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Is the goal of meditation to turn off thinking and achieve an inner silence or no-mind state? Some teachers would answer yes, and some would answer definitely not. Very confusing to the beginning student of meditation!

Compounding the confusion is fear. Does meditation make one into a mindless zombie, subject to others' control, perhaps even vulnerable to demonic influence? Some ill-informed religious teachers go so far as to discourage meditation, forgetting what the Bible itself says: "Be still and know that I am the Lord."

The issue is not so much the presence or absence of thought activity during meditation; rather, it is the degree to which one's thought activity is driven, unconscious, and fixated.

Do the Thoughts Ever Stop?

A Buddhist monk says yes and explains how slowing the internal chatter can bring genuine peace. By Bhante Henepola Gunaratana

Most of us are literally addicted to thinking. Even the most addicted substance abuser can go a few hours between "fixes," but most human beings cannot abide even a few seconds without some sort of "thought fix." If there's nothing significant to think about, we fill the void with fantasy and trivia.

Simply stated, meditation breaks the addiction to thinking. One is then in a highly desirable situation. When you want to have a complete experience of hearing and feeling (for example, as you listen to music), you can do so without being pulled compulsively into thoughts that are not relevant to the music. When you want to have a complete experience of tasting and feeling, as when enjoying a bite of food, you can do that too.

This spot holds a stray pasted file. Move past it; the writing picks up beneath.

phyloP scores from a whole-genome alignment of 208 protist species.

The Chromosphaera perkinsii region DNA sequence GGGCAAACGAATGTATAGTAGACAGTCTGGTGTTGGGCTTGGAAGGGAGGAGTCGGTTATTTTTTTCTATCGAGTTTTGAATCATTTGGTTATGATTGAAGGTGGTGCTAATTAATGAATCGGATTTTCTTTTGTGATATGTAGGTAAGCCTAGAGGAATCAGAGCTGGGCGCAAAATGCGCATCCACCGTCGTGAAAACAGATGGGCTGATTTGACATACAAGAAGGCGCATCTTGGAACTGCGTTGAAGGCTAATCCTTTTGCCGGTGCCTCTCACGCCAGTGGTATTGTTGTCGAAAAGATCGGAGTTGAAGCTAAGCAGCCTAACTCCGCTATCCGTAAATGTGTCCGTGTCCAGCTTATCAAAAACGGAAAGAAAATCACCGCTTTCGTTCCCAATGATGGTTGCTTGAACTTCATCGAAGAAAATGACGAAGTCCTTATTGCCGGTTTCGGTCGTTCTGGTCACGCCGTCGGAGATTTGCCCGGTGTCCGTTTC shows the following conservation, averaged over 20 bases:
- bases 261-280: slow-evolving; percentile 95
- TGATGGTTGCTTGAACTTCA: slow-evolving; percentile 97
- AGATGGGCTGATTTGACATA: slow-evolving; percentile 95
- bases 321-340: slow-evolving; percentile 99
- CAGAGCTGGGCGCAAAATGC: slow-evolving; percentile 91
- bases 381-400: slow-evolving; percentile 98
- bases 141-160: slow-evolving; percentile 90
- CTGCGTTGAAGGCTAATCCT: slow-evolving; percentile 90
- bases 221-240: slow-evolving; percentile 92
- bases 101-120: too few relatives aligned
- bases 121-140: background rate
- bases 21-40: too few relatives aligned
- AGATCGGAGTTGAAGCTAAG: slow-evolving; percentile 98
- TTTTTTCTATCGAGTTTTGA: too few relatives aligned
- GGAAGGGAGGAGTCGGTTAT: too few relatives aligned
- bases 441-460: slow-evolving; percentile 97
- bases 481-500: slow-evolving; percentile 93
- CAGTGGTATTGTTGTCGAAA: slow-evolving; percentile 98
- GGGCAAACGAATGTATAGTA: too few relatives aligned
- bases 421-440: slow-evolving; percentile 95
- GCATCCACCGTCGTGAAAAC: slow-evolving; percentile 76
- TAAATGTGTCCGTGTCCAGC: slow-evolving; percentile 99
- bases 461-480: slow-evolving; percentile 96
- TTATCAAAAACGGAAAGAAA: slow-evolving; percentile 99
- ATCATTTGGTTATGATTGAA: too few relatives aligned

On the other hand, when it is appropriate to think, you find that your thinking abilities are vastly improved. Breaking the compulsion to think simply means that the thinking process is no longer scattered by distracting forces. So when you turn your mind to some topic, you can penetrate that topic with great clarity and vigor. When thinking is no longer at the mercy of scattering forces, it becomes like a penetrating beam of coherent laser light. I'm quite convinced that this aspect of meditation makes a person a better student and problem solver and may actually raise one's IQ.

To illustrate a second, more subtle way that meditation improves thinking abilities, another metaphor may be helpful. When a person works through a compulsive eating problem, they certainly don't stop eating. In fact, they are able to taste and appreciate their food in an entirely new way. Similarly, when a person works through the compulsive need to have answers, the answers begin to come in an entirely new way. The thinking process becomes spontaneous and intuitive. Personal and spiritual insights well up effortlessly.

Breaking the compulsion to think simply means that the thinking process is no longer scattered by distracting forces.

At this point, there is no need to stop the thought process in order to be in a state of meditation because the thought process itself has returned to being part of the effortless flow of nature. Because this mode of thinking is so dramatically different from ordinary thought, each of the major spiritual traditions has a technical term for it. In Christianity it is called sophia; in Judaism, chochma; and in Buddhism, prajña.

Meditation offers two basic strategies for breaking our addiction to thought. The first is to let go constantly of distracting thoughts and return to one's focus--for example, the breath or a mantra. The second is to allow the thought to "do its thing" but to carefully observe it with detachment.

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